Adams v. State of Ohio Department of Rehabilitation & Correction
REPORT AND RECOMMENDATIONS: It is RECOMMENDED that the 2 motion to dismiss be granted and that this case be dismissed for lack of jurisdiction. It is further recommended that the 5 supplemental motion to dismiss be denied as moot - objections due w/in fourteen (14) days. Signed by Magistrate Judge Terence P Kemp on 04/18/2011. (sr)
IN THE UNITED STATES DISTRICT COURT
FOR THE SOUTHERN DISTRICT OF OHIO
Dr. John M. Adams,
Case No. 2:10-cv-0610
State of Ohio Department of
Rehabilitation and Correction,
JUDGE JAMES L. GRAHAM
Magistrate Judge Kemp
REPORT AND RECOMMENDATION
Plaintiff, a state prisoner, filed this action against a
sole defendant, the State of Ohio Department of Rehabilitation
and Correction (ODRC).
In his complaint, he asserts that his
Eighth and Fourteenth Amendment rights have been and are being
violated by prison officials based on the alleged denial of
adequate medical treatment, medical devices (such as a
wheelchair) and medications.
His prayer for relief seeks an
award of monetary damages, attorneys’ fees, and injunctive
On August 3, 2010, ODRC moved to dismiss the complaint.
supplemented that motion on August 12, 2010.
Plaintiff filed a
responsive memorandum on September 2, 2010, to which ODRC did not
For the following reasons, it will be recommended that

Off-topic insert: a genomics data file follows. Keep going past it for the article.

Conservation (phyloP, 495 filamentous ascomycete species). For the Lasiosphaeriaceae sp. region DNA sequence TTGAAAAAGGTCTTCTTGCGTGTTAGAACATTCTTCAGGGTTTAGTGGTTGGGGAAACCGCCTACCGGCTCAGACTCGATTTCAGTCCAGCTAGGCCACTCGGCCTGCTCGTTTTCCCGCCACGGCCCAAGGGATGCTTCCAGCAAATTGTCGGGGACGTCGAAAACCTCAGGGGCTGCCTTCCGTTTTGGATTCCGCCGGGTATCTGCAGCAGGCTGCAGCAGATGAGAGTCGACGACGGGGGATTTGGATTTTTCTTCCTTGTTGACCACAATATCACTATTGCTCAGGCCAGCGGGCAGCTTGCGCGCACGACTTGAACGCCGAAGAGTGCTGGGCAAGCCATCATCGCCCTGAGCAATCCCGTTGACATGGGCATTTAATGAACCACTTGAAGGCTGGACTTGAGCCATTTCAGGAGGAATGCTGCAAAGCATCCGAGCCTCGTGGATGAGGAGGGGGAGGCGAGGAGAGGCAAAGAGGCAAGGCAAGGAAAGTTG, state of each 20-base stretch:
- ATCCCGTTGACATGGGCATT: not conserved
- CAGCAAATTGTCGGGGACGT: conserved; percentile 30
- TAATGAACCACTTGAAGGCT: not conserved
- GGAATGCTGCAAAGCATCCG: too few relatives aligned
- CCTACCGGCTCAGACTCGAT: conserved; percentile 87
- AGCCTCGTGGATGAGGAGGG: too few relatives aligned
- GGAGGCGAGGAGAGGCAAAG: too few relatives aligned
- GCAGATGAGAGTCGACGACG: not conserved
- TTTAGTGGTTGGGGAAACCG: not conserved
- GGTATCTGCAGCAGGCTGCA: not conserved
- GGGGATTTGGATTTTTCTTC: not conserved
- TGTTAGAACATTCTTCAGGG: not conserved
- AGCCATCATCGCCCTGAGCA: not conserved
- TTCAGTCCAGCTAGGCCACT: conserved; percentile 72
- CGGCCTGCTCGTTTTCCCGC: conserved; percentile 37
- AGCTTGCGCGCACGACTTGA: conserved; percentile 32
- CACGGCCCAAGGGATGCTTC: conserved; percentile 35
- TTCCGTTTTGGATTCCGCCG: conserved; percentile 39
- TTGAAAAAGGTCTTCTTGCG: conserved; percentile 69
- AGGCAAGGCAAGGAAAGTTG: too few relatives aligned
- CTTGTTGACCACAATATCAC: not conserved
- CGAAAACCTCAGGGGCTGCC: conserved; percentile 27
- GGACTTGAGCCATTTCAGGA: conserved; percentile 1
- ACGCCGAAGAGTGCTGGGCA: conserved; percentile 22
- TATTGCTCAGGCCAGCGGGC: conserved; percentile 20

the motion to dismiss be granted.
The motion to dismiss raises one fundamental issue.
Although it discusses both the jurisdictional bar created by the
Eleventh Amendment and reasons why the complaint fails to state a
claim upon which relief can be granted or pleads claims barred by
the statute of limitations, the question of the Court’s
jurisdiction must be determined in advance of any rulings on the
Steel Co. v. Citizens for a Better Environment, 523 U.S.
The same is true with respect to the issue raised in
the supplemental motion to dismiss, which is premised on the
waiver which occurs when a plaintiff has filed an identical
action in the Ohio Court of Claims.
See Ohio Rev. Code
§2743.02(A)(1); Leaman v. Ohio Dept. Of Mental Rehabilitation and
Developmental Disabilities, 825 F.2d 946 (6th Cir. 1987).
The jurisdictional issue is straightforward.
ODRC is an
agency of the State of Ohio, and claims against it are therefore
treated as claims against the State itself.
Seidner, 183 F.3d 506 (6th Cir. 1999).
Cf. Hafford v.
The complaint names no
The Eleventh Amendment clearly bars claims in
federal court against a State absent its consent to be sued.
Therefore, the Court has no jurisdiction to consider the claims
in the complaint.
Dr. Adams argues that his claim for injunctive relief is not
barred by the Eleventh Amendment.
However, that argument is
As this Court has held, “[t]his bar obtains whether
the relief sought is legal or equitable in nature.”
University of Cincinnati, 758 F.Supp. 446, 449 (S.D. Ohio 1991)
For that proposition, the Court cited Papasan v.
Allain, 478 U.S. 265, 276 (1986), which, in turn, quoted this
language from Pennhurst State School and Hospital v. Halderman,
465 U.S. 89, 100 (1984): “[I]n the absence of consent a suit in
which the State or one of its agencies or departments is named as
the defendant is proscribed by the Eleventh Amendment.”
Carten v. Kent State University, 282 F.3d 391, 397 (6th Cir.
2002) (“The Eleventh Amendment on its face applies equally to